Anyone Can Be President: Secret Honor at the Fringe
“Scathing” “lacerating” and “brilliant” were three of the words the late Roger Ebert applied to the 1984 Robert Altman movie of Secret Honor, with script by Donald Freed and Arnold M. Stone, who wrote the play as well. Billed as The Last Testament of Richard M. Nixon, the play stands as one of the finest portraits of one of our most troubled and elusive presidents. Bootcamp Theatre’s Fringe production, directed by Nigel Fairs with Steve Scott as Richard M. Nixon, is simply superb. There are shocking revelations (or are they paranoid delusions?); for example, that Watergate was a cover-up for even worse crimes.
Scott has probed deeply into the soul of the man, and found—what? As with many things about Richard M. Nixon, it seems impossible to be sure. As the show opens, we hear one of Nixon’s most significant utterances; “Therefore, I shall resign the presidency, effective at noon tomorrow.” Other memorable quotations from the period set the scene.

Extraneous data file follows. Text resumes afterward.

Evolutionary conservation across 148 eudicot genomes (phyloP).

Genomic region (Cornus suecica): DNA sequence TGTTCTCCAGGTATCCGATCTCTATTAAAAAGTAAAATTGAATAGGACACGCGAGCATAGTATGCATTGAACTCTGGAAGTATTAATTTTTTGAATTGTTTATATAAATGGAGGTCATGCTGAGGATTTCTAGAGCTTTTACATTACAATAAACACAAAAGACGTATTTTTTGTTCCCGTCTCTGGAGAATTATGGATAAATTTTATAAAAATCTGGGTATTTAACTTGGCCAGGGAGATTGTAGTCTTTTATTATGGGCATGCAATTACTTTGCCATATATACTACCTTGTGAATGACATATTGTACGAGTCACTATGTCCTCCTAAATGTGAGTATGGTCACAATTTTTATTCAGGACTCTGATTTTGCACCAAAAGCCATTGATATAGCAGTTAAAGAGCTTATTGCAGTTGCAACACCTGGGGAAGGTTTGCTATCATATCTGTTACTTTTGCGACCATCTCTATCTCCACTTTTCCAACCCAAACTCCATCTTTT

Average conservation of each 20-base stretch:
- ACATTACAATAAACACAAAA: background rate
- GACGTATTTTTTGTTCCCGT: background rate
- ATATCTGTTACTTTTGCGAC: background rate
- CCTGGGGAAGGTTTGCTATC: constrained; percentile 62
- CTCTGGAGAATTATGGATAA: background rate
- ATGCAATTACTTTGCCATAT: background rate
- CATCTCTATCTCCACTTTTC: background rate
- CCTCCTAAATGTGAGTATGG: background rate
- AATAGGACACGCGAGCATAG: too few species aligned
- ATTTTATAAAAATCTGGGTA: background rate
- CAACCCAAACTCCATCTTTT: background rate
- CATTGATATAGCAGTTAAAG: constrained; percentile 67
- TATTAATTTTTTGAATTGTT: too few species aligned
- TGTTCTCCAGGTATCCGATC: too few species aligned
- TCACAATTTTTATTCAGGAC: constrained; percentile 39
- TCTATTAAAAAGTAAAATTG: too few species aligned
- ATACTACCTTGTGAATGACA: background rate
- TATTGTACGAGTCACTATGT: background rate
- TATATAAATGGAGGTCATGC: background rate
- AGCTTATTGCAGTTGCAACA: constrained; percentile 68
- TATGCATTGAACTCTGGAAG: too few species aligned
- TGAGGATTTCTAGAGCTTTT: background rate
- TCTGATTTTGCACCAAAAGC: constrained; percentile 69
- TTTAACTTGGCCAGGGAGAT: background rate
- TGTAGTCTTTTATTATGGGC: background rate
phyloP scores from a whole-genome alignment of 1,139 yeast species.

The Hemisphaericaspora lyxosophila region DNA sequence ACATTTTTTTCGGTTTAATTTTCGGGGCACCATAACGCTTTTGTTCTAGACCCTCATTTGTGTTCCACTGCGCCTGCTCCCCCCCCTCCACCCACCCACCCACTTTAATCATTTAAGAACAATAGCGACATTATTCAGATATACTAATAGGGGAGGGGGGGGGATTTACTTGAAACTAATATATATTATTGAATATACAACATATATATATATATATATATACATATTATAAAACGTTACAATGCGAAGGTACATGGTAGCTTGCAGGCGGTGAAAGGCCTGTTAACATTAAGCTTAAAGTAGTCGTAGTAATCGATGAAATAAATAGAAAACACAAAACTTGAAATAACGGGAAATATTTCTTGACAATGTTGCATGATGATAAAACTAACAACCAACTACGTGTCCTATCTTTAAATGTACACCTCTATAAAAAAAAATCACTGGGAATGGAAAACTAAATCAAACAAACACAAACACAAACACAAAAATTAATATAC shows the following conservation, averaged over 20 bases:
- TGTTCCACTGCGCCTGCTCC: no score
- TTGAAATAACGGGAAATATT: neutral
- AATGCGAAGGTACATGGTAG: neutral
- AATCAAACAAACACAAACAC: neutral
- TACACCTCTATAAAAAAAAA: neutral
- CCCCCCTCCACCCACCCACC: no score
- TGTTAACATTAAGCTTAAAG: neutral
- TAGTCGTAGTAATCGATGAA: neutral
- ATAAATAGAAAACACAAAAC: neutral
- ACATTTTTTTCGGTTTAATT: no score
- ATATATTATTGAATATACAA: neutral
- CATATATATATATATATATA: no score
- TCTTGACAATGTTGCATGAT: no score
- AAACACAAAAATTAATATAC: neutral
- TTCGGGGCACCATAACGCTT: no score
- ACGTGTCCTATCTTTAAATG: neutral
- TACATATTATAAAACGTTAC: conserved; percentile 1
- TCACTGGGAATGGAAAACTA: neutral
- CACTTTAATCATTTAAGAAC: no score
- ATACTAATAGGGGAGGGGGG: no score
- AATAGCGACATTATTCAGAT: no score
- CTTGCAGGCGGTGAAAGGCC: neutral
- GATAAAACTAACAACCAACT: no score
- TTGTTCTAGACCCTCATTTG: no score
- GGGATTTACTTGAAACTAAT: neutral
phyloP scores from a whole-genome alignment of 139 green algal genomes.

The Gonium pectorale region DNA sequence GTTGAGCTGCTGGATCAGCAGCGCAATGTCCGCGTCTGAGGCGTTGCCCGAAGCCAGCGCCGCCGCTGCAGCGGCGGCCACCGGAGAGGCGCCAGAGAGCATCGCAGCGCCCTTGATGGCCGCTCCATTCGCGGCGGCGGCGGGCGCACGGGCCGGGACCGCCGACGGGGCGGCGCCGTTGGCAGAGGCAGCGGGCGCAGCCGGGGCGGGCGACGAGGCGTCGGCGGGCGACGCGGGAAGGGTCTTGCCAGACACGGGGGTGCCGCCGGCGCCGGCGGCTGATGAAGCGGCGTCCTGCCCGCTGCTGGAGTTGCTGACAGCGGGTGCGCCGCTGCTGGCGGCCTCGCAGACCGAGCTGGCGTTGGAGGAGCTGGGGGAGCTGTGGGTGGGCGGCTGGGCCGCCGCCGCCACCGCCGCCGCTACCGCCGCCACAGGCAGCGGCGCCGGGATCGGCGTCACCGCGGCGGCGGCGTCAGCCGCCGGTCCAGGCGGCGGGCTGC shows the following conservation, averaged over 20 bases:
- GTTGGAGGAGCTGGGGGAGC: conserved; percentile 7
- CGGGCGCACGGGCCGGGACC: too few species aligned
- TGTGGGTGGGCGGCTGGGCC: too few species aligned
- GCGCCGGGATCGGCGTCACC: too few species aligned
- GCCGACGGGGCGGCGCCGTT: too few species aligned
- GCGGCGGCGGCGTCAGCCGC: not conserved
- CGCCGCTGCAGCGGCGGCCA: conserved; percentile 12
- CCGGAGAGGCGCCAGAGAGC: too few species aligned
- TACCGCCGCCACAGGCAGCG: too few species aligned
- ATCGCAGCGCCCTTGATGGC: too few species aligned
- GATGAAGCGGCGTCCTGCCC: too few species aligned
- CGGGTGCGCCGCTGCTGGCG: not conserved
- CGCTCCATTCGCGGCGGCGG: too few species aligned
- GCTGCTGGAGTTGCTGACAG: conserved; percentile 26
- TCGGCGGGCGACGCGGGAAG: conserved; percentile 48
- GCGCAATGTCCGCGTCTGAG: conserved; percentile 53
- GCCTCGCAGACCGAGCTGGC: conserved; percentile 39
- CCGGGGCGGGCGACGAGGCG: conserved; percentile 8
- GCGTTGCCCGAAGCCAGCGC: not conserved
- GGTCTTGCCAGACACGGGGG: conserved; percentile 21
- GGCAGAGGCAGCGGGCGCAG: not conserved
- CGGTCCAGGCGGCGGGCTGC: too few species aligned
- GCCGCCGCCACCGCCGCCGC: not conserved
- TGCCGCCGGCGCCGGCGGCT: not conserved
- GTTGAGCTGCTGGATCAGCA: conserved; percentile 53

With an unadorned set, composed of chair, book, a tape machine, and, oh yes, gun, Scott begins his performance in a deceptively mild-mannered, reasonable tone. He is out to plead Nixon’s case before an unseen judge and the “Jury of the American People” comprised of the audience.
The whole trajectory of Nixon’s life is here, from his devotion to his mother, (he refers to himself as her “dog”), to the Alger Hiss case, to the China initiative, to what former U.S. Attorney John N. Mitchell called, “the White House horrors”, i.e. Watergate. Scott’s rage and sorrow build, as he fulminates against the Founders (“snotty English shits”), confesses that he really likes John Dean, and drinks and drinks and drinks, falling apart before our eyes. Director Nigel Fair has enabled Scott to explore every single nuance of the beautifully written script.
The play is almost like an operatic aria…one can imagine “Ridi, Pagliaccio…” in the background.
“Anyone can be president” is the adage chosen to represent Secret Honor. Needless to say, there are many inherent lessons for today. Anyone can be president, indeed.
Running Time: 70 minutes, with no intermission.
Check other reviews and show previews on DCMetroTheaterArts’ 2016 Capital Fringe Page.
RATING: BEST OF THE 2016 CAPITAL FRINGE!